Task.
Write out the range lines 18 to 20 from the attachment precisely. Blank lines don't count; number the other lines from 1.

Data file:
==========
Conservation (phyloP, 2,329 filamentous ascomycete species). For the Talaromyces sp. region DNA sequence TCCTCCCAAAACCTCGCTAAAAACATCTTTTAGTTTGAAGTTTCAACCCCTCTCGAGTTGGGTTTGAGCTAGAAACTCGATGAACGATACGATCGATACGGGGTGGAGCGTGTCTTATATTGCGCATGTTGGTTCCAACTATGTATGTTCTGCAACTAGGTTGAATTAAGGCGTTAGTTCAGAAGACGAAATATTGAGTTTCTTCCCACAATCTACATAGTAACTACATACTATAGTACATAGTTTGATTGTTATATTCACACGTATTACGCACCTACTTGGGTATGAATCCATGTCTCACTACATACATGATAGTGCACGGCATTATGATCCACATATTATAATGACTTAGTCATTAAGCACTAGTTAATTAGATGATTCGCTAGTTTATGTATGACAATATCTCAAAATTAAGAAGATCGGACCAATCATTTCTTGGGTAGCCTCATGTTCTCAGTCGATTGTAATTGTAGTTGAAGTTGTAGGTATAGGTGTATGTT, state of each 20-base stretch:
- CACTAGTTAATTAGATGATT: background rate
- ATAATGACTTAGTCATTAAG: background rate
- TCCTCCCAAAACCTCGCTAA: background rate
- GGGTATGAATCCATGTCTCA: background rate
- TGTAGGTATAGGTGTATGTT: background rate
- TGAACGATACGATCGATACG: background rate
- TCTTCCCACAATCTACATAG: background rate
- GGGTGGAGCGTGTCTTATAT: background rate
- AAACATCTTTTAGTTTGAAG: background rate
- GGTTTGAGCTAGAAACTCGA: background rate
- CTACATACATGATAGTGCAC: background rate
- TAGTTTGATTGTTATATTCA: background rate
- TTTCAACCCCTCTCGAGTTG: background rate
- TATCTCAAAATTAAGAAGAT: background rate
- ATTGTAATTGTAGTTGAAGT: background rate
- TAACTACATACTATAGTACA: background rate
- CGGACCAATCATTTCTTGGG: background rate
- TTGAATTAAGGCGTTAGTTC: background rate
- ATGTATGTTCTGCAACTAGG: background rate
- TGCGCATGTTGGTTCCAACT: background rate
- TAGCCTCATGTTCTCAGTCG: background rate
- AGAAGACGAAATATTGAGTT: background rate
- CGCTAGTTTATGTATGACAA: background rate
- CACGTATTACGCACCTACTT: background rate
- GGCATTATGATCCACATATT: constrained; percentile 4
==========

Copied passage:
- CGGACCAATCATTTCTTGGG: background rate
- TTGAATTAAGGCGTTAGTTC: background rate
- ATGTATGTTCTGCAACTAGG: background rate